Landslide: Uruguay turns left
After 170 years of rule by traditional centre-right parties, the leftist Frente Amplio (Broad Front) won the 31 October 2004 elections with more than 50 per cent of the votes, taking the Presidency and a majority in both chambers. Second came the Blanc (or National) Party, with 34 per cent, while the ruling Colorado Party polled just 10 per cent.
Frente leader Tabor Vázquez, a cancer specialist, will take office on 1 March 2005. The Broad Front was founded in 1971 and today comprises socialists, communists, Christian Democrats, independent leftist groups and former Tupamaros guerrillas. It suffered harsh repression during the military dictatorship (1973-85) but re-emerged to take 20 per cent of the votes in the first postdictatorship elections.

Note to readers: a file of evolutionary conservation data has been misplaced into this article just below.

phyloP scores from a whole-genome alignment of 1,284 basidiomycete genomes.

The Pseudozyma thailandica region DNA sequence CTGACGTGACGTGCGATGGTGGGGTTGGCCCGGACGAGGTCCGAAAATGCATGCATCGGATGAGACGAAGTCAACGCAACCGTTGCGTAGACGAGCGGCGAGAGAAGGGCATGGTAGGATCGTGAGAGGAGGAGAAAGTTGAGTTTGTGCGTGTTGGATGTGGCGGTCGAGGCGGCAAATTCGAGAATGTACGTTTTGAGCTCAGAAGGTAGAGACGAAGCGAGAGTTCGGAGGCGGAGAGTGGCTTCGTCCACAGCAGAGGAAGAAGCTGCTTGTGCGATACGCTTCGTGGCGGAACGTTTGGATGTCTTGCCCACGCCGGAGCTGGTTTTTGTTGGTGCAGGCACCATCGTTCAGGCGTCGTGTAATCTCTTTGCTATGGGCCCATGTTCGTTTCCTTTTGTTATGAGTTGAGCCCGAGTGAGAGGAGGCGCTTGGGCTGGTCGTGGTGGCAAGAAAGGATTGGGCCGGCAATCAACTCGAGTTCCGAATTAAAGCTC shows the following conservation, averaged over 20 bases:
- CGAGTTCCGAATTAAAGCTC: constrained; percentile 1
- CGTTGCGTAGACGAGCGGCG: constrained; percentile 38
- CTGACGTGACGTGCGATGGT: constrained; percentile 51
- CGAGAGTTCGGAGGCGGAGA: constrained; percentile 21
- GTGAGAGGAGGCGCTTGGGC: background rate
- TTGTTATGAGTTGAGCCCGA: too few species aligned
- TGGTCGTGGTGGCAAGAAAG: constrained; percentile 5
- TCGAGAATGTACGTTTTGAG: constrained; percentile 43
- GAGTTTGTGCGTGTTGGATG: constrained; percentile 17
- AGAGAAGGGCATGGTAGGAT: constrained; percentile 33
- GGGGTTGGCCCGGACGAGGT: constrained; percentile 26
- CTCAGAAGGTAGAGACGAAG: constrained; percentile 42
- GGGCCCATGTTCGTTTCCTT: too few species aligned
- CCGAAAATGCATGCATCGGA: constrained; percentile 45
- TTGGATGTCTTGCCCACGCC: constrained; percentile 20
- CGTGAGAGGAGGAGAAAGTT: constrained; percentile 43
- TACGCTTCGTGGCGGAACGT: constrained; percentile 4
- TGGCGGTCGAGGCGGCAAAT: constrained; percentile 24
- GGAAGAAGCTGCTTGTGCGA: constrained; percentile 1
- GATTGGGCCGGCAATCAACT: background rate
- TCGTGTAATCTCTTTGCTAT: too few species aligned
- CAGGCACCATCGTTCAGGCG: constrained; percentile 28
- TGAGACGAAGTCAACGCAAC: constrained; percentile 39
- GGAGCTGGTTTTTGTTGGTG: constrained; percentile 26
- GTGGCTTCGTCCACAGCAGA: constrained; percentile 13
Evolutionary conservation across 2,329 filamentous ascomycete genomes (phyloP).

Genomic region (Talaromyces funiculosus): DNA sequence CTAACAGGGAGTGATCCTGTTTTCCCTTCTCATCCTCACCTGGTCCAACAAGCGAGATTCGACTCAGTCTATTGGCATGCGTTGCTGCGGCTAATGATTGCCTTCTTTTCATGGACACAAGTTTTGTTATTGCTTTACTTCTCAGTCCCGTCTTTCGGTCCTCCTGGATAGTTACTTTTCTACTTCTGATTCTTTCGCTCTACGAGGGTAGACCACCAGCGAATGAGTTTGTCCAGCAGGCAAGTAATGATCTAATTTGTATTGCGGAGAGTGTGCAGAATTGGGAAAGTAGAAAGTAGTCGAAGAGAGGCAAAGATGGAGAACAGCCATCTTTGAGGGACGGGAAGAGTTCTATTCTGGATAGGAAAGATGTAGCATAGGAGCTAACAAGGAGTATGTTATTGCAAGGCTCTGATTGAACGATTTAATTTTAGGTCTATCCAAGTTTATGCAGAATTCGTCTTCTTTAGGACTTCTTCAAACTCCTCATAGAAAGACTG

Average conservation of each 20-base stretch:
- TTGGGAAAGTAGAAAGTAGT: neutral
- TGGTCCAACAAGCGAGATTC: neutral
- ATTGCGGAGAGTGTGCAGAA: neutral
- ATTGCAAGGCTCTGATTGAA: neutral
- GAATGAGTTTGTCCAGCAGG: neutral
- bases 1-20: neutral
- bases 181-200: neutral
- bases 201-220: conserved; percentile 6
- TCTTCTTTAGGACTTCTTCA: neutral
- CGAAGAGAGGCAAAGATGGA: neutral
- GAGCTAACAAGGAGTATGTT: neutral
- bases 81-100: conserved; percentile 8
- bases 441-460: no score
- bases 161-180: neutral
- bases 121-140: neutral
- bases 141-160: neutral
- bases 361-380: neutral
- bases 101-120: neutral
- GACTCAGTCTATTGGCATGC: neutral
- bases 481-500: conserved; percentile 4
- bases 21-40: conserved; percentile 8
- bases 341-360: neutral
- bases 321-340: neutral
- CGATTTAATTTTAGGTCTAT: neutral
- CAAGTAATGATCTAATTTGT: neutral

The day of the Frente's victory, Uruguayans also voted for a constitutional reform consecrating access to water as a human right to be served only by public provision. The 62-per-cent Yes vote for this amendment made Uruguay the first country in the world to have both things guaranteed in its Constitution (South Africa specifies water as a human right but allows it to be provided by private companies).
This article is from
the January-February 2005 issue
of New Internationalist.
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